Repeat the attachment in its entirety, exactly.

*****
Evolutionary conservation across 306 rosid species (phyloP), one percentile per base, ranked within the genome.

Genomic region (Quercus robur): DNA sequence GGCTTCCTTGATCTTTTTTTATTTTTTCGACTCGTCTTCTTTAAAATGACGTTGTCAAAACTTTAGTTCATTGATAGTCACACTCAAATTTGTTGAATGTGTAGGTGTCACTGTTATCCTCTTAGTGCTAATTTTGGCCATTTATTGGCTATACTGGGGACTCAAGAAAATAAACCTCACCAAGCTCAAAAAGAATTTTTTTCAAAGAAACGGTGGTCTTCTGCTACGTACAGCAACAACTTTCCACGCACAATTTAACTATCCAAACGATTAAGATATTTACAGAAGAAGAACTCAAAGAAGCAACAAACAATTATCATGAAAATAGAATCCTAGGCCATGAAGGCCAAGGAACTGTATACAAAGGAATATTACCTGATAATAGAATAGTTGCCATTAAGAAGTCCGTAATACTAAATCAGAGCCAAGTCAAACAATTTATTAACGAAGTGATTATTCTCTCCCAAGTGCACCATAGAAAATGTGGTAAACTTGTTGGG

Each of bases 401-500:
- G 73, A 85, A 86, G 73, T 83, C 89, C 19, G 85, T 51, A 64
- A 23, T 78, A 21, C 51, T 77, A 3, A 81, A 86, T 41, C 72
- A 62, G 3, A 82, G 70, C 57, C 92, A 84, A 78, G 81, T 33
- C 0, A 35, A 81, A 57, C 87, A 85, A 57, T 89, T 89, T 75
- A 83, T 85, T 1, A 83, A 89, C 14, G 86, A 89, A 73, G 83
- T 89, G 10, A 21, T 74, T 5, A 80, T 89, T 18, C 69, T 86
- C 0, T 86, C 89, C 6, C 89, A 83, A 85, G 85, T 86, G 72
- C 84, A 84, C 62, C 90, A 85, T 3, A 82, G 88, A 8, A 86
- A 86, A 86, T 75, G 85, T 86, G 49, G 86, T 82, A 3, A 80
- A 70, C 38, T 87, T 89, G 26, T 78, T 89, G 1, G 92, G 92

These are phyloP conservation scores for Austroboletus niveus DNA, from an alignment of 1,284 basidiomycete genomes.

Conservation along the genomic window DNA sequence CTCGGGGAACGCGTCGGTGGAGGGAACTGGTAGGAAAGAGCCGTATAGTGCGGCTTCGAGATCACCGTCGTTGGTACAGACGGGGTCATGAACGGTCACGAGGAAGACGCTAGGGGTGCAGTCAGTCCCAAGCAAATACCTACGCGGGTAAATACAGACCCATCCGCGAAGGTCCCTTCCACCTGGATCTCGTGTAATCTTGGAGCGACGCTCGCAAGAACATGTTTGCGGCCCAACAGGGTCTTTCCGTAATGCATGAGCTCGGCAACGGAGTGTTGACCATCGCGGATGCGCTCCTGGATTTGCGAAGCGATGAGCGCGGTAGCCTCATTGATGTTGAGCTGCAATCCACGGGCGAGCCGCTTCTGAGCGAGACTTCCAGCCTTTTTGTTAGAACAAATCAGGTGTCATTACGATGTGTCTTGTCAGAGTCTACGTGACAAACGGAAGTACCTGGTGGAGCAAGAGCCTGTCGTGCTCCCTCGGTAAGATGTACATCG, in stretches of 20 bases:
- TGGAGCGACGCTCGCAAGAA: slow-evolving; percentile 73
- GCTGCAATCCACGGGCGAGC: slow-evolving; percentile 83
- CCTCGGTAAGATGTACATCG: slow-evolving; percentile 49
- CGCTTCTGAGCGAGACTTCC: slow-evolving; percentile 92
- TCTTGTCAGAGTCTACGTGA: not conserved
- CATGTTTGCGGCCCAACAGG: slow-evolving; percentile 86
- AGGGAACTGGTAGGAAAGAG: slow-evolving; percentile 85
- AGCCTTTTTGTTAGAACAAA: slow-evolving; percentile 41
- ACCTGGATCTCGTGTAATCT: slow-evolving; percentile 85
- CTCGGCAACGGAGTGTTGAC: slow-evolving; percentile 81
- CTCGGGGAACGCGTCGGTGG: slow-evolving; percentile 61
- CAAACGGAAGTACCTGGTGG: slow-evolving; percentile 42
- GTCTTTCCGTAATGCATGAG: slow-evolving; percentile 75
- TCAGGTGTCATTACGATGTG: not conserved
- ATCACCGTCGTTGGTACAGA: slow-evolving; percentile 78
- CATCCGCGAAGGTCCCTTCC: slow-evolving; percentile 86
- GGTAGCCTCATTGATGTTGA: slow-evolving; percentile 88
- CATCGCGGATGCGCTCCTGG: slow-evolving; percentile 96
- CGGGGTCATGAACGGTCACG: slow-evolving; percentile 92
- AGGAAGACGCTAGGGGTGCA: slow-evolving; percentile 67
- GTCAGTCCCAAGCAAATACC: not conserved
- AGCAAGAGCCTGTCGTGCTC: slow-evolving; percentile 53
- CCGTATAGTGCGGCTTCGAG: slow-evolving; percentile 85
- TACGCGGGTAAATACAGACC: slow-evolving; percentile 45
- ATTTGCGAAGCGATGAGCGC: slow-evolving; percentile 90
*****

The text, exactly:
Evolutionary conservation across 306 rosid species (phyloP), one percentile per base, ranked within the genome.

Genomic region (Quercus robur): DNA sequence GGCTTCCTTGATCTTTTTTTATTTTTTCGACTCGTCTTCTTTAAAATGACGTTGTCAAAACTTTAGTTCATTGATAGTCACACTCAAATTTGTTGAATGTGTAGGTGTCACTGTTATCCTCTTAGTGCTAATTTTGGCCATTTATTGGCTATACTGGGGACTCAAGAAAATAAACCTCACCAAGCTCAAAAAGAATTTTTTTCAAAGAAACGGTGGTCTTCTGCTACGTACAGCAACAACTTTCCACGCACAATTTAACTATCCAAACGATTAAGATATTTACAGAAGAAGAACTCAAAGAAGCAACAAACAATTATCATGAAAATAGAATCCTAGGCCATGAAGGCCAAGGAACTGTATACAAAGGAATATTACCTGATAATAGAATAGTTGCCATTAAGAAGTCCGTAATACTAAATCAGAGCCAAGTCAAACAATTTATTAACGAAGTGATTATTCTCTCCCAAGTGCACCATAGAAAATGTGGTAAACTTGTTGGG

Each of bases 401-500:
- G 73, A 85, A 86, G 73, T 83, C 89, C 19, G 85, T 51, A 64
- A 23, T 78, A 21, C 51, T 77, A 3, A 81, A 86, T 41, C 72
- A 62, G 3, A 82, G 70, C 57, C 92, A 84, A 78, G 81, T 33
- C 0, A 35, A 81, A 57, C 87, A 85, A 57, T 89, T 89, T 75
- A 83, T 85, T 1, A 83, A 89, C 14, G 86, A 89, A 73, G 83
- T 89, G 10, A 21, T 74, T 5, A 80, T 89, T 18, C 69, T 86
- C 0, T 86, C 89, C 6, C 89, A 83, A 85, G 85, T 86, G 72
- C 84, A 84, C 62, C 90, A 85, T 3, A 82, G 88, A 8, A 86
- A 86, A 86, T 75, G 85, T 86, G 49, G 86, T 82, A 3, A 80
- A 70, C 38, T 87, T 89, G 26, T 78, T 89, G 1, G 92, G 92

These are phyloP conservation scores for Austroboletus niveus DNA, from an alignment of 1,284 basidiomycete genomes.

Conservation along the genomic window DNA sequence CTCGGGGAACGCGTCGGTGGAGGGAACTGGTAGGAAAGAGCCGTATAGTGCGGCTTCGAGATCACCGTCGTTGGTACAGACGGGGTCATGAACGGTCACGAGGAAGACGCTAGGGGTGCAGTCAGTCCCAAGCAAATACCTACGCGGGTAAATACAGACCCATCCGCGAAGGTCCCTTCCACCTGGATCTCGTGTAATCTTGGAGCGACGCTCGCAAGAACATGTTTGCGGCCCAACAGGGTCTTTCCGTAATGCATGAGCTCGGCAACGGAGTGTTGACCATCGCGGATGCGCTCCTGGATTTGCGAAGCGATGAGCGCGGTAGCCTCATTGATGTTGAGCTGCAATCCACGGGCGAGCCGCTTCTGAGCGAGACTTCCAGCCTTTTTGTTAGAACAAATCAGGTGTCATTACGATGTGTCTTGTCAGAGTCTACGTGACAAACGGAAGTACCTGGTGGAGCAAGAGCCTGTCGTGCTCCCTCGGTAAGATGTACATCG, in stretches of 20 bases:
- TGGAGCGACGCTCGCAAGAA: slow-evolving; percentile 73
- GCTGCAATCCACGGGCGAGC: slow-evolving; percentile 83
- CCTCGGTAAGATGTACATCG: slow-evolving; percentile 49
- CGCTTCTGAGCGAGACTTCC: slow-evolving; percentile 92
- TCTTGTCAGAGTCTACGTGA: not conserved
- CATGTTTGCGGCCCAACAGG: slow-evolving; percentile 86
- AGGGAACTGGTAGGAAAGAG: slow-evolving; percentile 85
- AGCCTTTTTGTTAGAACAAA: slow-evolving; percentile 41
- ACCTGGATCTCGTGTAATCT: slow-evolving; percentile 85
- CTCGGCAACGGAGTGTTGAC: slow-evolving; percentile 81
- CTCGGGGAACGCGTCGGTGG: slow-evolving; percentile 61
- CAAACGGAAGTACCTGGTGG: slow-evolving; percentile 42
- GTCTTTCCGTAATGCATGAG: slow-evolving; percentile 75
- TCAGGTGTCATTACGATGTG: not conserved
- ATCACCGTCGTTGGTACAGA: slow-evolving; percentile 78
- CATCCGCGAAGGTCCCTTCC: slow-evolving; percentile 86
- GGTAGCCTCATTGATGTTGA: slow-evolving; percentile 88
- CATCGCGGATGCGCTCCTGG: slow-evolving; percentile 96
- CGGGGTCATGAACGGTCACG: slow-evolving; percentile 92
- AGGAAGACGCTAGGGGTGCA: slow-evolving; percentile 67
- GTCAGTCCCAAGCAAATACC: not conserved
- AGCAAGAGCCTGTCGTGCTC: slow-evolving; percentile 53
- CCGTATAGTGCGGCTTCGAG: slow-evolving; percentile 85
- TACGCGGGTAAATACAGACC: slow-evolving; percentile 45
- ATTTGCGAAGCGATGAGCGC: slow-evolving; percentile 90